Considerations for Athletic Training Faculty

March 2, 2019

By Amber Giacomazzi, MS, AT, ATC, CAT(C)

An Athletic Training Program faculty member’s schedule is hectic during the school year. Preparing for lectures, exams, grading, advising, committee work, and research obligations comes with the territory. Being an Athletic Training faculty member is both rewarding and challenging. Professors understand that even if you remain organized, prepare your syllabi, assignments, and exams, you will still run into challenges.

What advice can I offer athletic trainers who are interested in a career as educators? Maintain a focus on the clinical side to go with your educational requirements.

As the future of athletic training education changes to accommodate the requirements of Commission on Accreditation of Athletic Training (CAATE), so do the requirements of the educators. A challenge that we at Concordia University Ann Arbor (CUAA) have experienced in hiring faculty is that not only have the educational requirements, but also having a clinical background as well is also important.

Most often, applicants have an extensive educational background with minimal clinical experience. While a background in teaching is required, having clinical experience helps bring life to the content, as well as give students the confidence in their professor’s skills. On the other hand, having no teaching experience can also prove to be a challenge during the interview selection process.

Another challenge facing athletic training educators is the new standards set in place by CAATE. One standard that will be implemented in 2020 includes wound care and closure. Much debate has occurred as to the meaning of wound “closure” in the standard. Another is the reduction of dislocations. The question then becomes who should be teaching the students these skills. Should the medical director, team physician, athletic training faculty or an outside entity be instructing these skills? The discussion on the value of developing these skills is ongoing. For example, how many wounds need suturing, and does being taught a skill without practical, on-going experience makes the athletic training student proficient?

Some students enter an Athletic Training Program unprepared for the demands that will be placed on them. In the classroom, teaching students to critically think through scenarios has become somewhat of a necessity. Students do not know how to critically think. When put in high-stress situations, students often fail. However, placing the students in high-stress scenarios in the classroom, helps them learn to think under pressure, and thus transfer that into the field.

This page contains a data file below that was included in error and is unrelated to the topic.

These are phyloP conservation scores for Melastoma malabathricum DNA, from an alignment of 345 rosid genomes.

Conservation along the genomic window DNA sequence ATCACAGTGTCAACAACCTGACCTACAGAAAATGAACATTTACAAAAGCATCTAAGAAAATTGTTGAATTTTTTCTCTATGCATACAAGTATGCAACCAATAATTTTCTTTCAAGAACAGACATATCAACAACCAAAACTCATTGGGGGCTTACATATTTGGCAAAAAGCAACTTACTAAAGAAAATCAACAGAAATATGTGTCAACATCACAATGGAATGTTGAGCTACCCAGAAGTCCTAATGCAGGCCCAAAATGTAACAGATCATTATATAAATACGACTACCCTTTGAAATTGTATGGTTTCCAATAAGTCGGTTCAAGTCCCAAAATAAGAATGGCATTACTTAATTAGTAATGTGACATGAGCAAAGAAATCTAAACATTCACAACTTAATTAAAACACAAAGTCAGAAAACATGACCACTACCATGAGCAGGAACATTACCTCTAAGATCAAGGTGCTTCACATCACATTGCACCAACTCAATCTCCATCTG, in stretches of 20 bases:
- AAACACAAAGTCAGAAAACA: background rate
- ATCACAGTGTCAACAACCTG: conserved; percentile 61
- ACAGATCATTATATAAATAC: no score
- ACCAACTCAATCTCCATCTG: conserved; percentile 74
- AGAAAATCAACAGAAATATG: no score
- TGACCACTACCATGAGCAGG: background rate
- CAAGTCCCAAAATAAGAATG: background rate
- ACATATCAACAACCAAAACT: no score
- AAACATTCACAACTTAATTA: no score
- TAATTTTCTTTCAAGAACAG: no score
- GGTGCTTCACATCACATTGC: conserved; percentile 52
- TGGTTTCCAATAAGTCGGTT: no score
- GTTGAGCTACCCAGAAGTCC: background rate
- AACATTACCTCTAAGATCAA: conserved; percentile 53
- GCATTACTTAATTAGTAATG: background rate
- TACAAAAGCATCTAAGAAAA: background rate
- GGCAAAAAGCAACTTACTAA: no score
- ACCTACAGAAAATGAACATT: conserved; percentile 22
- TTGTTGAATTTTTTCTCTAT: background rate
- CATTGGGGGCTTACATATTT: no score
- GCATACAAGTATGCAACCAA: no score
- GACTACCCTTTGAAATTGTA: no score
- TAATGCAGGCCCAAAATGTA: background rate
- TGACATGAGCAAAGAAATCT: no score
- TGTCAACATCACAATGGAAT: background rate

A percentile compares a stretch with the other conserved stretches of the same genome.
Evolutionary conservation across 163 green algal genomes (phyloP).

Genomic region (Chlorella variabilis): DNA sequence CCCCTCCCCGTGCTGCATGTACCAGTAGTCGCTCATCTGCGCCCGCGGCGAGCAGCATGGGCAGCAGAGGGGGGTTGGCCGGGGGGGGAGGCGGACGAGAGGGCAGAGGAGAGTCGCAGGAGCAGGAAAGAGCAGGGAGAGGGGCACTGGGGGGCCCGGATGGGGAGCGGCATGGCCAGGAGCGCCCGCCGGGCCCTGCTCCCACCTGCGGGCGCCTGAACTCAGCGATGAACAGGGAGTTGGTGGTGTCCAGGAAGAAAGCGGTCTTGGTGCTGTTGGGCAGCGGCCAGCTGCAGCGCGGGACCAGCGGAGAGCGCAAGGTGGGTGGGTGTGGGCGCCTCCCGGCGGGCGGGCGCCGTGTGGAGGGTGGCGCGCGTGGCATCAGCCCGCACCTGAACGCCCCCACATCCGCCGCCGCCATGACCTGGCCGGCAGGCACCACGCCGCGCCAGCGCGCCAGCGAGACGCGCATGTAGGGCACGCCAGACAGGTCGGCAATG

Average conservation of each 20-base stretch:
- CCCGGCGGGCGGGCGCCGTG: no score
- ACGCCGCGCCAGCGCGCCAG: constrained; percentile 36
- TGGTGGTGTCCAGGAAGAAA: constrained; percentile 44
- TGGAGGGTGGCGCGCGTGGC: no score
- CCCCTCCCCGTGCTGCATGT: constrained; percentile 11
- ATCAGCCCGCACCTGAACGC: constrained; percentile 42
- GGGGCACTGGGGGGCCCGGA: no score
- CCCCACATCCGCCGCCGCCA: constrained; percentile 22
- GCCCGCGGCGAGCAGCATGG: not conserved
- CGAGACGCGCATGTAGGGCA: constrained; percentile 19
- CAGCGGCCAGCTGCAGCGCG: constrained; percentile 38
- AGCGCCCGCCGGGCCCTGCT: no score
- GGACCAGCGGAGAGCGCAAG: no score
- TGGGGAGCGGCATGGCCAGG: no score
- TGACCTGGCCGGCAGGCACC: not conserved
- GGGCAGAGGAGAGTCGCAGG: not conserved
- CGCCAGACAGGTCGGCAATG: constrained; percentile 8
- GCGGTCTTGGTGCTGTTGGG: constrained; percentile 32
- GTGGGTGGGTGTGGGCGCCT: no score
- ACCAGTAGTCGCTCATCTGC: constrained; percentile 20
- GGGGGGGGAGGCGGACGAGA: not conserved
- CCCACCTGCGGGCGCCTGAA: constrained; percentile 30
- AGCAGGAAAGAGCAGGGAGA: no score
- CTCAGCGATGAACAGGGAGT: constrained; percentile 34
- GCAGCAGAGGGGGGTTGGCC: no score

Time management is another challenge for most students. Juggling the rigor of graduate school, clinical hours, along with another other outside commitments can be overwhelming for most. Helping students prioritize and focus on what’s important is key.

Balancing teaching loads, along with university requirements of scholarship and service, is necessary for the athletic training faculty member. There is no specific way to do this since what is being taught in the classroom, individual research, program commitments like preparing for self-studies or site visits, Program Director and Clinical Educational Coordinator duties, and university committees are always changing. Compromises have to be given on all ends depending on the demands of the faculty member at that time.

Learning to become a better instructor often happens through collaboration with others. Whether it is through casual conversation with colleagues bouncing ideas off of each other, or through workshops, one will learn what works and what doesn’t for them. Experience in a subject matter, and how often you have taught the material is another factor.

Something I like to do with students is ask them for feedback as to what would help them learn the material better, or how could I make the content more interesting for them if the material is a little dry. Having guest speakers come in who can speak on topics of their own expertise is always beneficial for the student as well.

Despite all the trials athletic training faculty encounter each day, being an educator is rewarding. Watching students learn and grow into young professionals, along with developing and applying skills that you helped teach them is a great feeling.

As an AT faculty member, I am preparing future Athletic Trainers. Providing them more than the required content is important. Utilizing my thirteen years of clinical practice helps me give life to the content, and provides context to the material in order to help athletic training students become effective as a professional.

 

Amber Giacomazzi, MS, AT, ATC, CAT(C), is an Assistant Professor in the Health and Human Performance Department and Athletic Training Program at Concordia University Ann Arbor. She is one of only a handful of athletic trainers certified by the professional groups of two countries—NATA in the United States and the Canadian Athletic Therapists Association.

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